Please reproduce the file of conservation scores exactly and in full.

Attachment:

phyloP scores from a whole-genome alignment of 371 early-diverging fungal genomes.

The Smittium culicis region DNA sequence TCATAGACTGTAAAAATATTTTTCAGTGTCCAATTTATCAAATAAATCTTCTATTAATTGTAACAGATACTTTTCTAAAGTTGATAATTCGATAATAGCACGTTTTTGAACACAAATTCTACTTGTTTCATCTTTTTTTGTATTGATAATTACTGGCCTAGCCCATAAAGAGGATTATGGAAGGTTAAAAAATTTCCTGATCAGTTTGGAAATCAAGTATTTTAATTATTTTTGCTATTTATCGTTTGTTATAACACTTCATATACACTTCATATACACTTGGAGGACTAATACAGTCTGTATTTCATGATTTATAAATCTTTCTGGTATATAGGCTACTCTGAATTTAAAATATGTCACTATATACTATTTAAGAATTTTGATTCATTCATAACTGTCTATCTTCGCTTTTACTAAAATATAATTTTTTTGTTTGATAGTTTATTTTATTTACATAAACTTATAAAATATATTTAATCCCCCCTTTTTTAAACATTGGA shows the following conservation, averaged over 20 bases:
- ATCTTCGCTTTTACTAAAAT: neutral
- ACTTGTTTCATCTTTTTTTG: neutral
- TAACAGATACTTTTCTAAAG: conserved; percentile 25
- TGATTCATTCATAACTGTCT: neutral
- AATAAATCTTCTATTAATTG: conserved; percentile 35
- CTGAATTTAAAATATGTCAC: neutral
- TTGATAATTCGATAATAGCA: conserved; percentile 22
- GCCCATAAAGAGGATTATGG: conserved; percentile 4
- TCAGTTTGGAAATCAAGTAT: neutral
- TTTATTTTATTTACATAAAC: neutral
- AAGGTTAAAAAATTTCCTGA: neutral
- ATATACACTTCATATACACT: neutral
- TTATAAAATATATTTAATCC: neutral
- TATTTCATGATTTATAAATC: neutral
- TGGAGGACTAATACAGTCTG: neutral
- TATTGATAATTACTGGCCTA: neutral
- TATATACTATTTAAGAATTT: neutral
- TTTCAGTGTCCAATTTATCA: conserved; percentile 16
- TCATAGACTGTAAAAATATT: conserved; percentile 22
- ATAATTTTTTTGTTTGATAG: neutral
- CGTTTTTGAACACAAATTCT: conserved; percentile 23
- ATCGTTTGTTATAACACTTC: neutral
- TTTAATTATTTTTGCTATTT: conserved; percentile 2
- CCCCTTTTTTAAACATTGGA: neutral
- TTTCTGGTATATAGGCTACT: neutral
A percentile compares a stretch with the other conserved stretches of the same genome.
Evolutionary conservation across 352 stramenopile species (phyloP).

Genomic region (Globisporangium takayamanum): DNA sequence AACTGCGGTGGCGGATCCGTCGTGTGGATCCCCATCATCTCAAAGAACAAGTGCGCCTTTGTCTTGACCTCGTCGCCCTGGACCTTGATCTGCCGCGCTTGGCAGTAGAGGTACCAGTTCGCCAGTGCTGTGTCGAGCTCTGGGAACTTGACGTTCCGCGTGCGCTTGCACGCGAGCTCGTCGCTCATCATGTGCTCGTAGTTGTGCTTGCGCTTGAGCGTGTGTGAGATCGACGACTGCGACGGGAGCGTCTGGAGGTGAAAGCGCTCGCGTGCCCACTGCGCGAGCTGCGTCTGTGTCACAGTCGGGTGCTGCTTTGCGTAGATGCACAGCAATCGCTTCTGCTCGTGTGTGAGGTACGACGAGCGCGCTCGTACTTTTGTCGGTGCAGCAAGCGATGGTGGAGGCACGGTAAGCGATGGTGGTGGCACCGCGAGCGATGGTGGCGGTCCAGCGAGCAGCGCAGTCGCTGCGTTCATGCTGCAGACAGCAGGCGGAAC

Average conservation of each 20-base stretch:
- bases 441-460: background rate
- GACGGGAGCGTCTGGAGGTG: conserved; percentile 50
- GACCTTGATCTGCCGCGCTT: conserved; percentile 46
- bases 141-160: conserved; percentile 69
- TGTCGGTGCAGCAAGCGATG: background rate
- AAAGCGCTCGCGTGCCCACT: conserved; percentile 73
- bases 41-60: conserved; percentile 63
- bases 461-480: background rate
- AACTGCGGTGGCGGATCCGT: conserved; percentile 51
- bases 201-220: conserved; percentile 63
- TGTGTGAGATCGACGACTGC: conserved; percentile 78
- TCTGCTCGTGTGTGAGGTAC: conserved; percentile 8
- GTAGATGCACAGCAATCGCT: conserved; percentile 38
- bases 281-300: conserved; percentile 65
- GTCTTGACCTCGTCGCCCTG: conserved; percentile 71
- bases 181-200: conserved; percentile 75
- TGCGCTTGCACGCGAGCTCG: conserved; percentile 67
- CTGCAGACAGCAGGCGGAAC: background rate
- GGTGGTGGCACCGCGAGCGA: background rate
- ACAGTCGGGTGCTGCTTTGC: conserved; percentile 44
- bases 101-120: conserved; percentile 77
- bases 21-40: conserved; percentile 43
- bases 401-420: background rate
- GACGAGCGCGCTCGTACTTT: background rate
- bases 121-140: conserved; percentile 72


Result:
phyloP scores from a whole-genome alignment of 371 early-diverging fungal genomes.

The Smittium culicis region DNA sequence TCATAGACTGTAAAAATATTTTTCAGTGTCCAATTTATCAAATAAATCTTCTATTAATTGTAACAGATACTTTTCTAAAGTTGATAATTCGATAATAGCACGTTTTTGAACACAAATTCTACTTGTTTCATCTTTTTTTGTATTGATAATTACTGGCCTAGCCCATAAAGAGGATTATGGAAGGTTAAAAAATTTCCTGATCAGTTTGGAAATCAAGTATTTTAATTATTTTTGCTATTTATCGTTTGTTATAACACTTCATATACACTTCATATACACTTGGAGGACTAATACAGTCTGTATTTCATGATTTATAAATCTTTCTGGTATATAGGCTACTCTGAATTTAAAATATGTCACTATATACTATTTAAGAATTTTGATTCATTCATAACTGTCTATCTTCGCTTTTACTAAAATATAATTTTTTTGTTTGATAGTTTATTTTATTTACATAAACTTATAAAATATATTTAATCCCCCCTTTTTTAAACATTGGA shows the following conservation, averaged over 20 bases:
- ATCTTCGCTTTTACTAAAAT: neutral
- ACTTGTTTCATCTTTTTTTG: neutral
- TAACAGATACTTTTCTAAAG: conserved; percentile 25
- TGATTCATTCATAACTGTCT: neutral
- AATAAATCTTCTATTAATTG: conserved; percentile 35
- CTGAATTTAAAATATGTCAC: neutral
- TTGATAATTCGATAATAGCA: conserved; percentile 22
- GCCCATAAAGAGGATTATGG: conserved; percentile 4
- TCAGTTTGGAAATCAAGTAT: neutral
- TTTATTTTATTTACATAAAC: neutral
- AAGGTTAAAAAATTTCCTGA: neutral
- ATATACACTTCATATACACT: neutral
- TTATAAAATATATTTAATCC: neutral
- TATTTCATGATTTATAAATC: neutral
- TGGAGGACTAATACAGTCTG: neutral
- TATTGATAATTACTGGCCTA: neutral
- TATATACTATTTAAGAATTT: neutral
- TTTCAGTGTCCAATTTATCA: conserved; percentile 16
- TCATAGACTGTAAAAATATT: conserved; percentile 22
- ATAATTTTTTTGTTTGATAG: neutral
- CGTTTTTGAACACAAATTCT: conserved; percentile 23
- ATCGTTTGTTATAACACTTC: neutral
- TTTAATTATTTTTGCTATTT: conserved; percentile 2
- CCCCTTTTTTAAACATTGGA: neutral
- TTTCTGGTATATAGGCTACT: neutral
A percentile compares a stretch with the other conserved stretches of the same genome.
Evolutionary conservation across 352 stramenopile species (phyloP).

Genomic region (Globisporangium takayamanum): DNA sequence AACTGCGGTGGCGGATCCGTCGTGTGGATCCCCATCATCTCAAAGAACAAGTGCGCCTTTGTCTTGACCTCGTCGCCCTGGACCTTGATCTGCCGCGCTTGGCAGTAGAGGTACCAGTTCGCCAGTGCTGTGTCGAGCTCTGGGAACTTGACGTTCCGCGTGCGCTTGCACGCGAGCTCGTCGCTCATCATGTGCTCGTAGTTGTGCTTGCGCTTGAGCGTGTGTGAGATCGACGACTGCGACGGGAGCGTCTGGAGGTGAAAGCGCTCGCGTGCCCACTGCGCGAGCTGCGTCTGTGTCACAGTCGGGTGCTGCTTTGCGTAGATGCACAGCAATCGCTTCTGCTCGTGTGTGAGGTACGACGAGCGCGCTCGTACTTTTGTCGGTGCAGCAAGCGATGGTGGAGGCACGGTAAGCGATGGTGGTGGCACCGCGAGCGATGGTGGCGGTCCAGCGAGCAGCGCAGTCGCTGCGTTCATGCTGCAGACAGCAGGCGGAAC

Average conservation of each 20-base stretch:
- bases 441-460: background rate
- GACGGGAGCGTCTGGAGGTG: conserved; percentile 50
- GACCTTGATCTGCCGCGCTT: conserved; percentile 46
- bases 141-160: conserved; percentile 69
- TGTCGGTGCAGCAAGCGATG: background rate
- AAAGCGCTCGCGTGCCCACT: conserved; percentile 73
- bases 41-60: conserved; percentile 63
- bases 461-480: background rate
- AACTGCGGTGGCGGATCCGT: conserved; percentile 51
- bases 201-220: conserved; percentile 63
- TGTGTGAGATCGACGACTGC: conserved; percentile 78
- TCTGCTCGTGTGTGAGGTAC: conserved; percentile 8
- GTAGATGCACAGCAATCGCT: conserved; percentile 38
- bases 281-300: conserved; percentile 65
- GTCTTGACCTCGTCGCCCTG: conserved; percentile 71
- bases 181-200: conserved; percentile 75
- TGCGCTTGCACGCGAGCTCG: conserved; percentile 67
- CTGCAGACAGCAGGCGGAAC: background rate
- GGTGGTGGCACCGCGAGCGA: background rate
- ACAGTCGGGTGCTGCTTTGC: conserved; percentile 44
- bases 101-120: conserved; percentile 77
- bases 21-40: conserved; percentile 43
- bases 401-420: background rate
- GACGAGCGCGCTCGTACTTT: background rate
- bases 121-140: conserved; percentile 72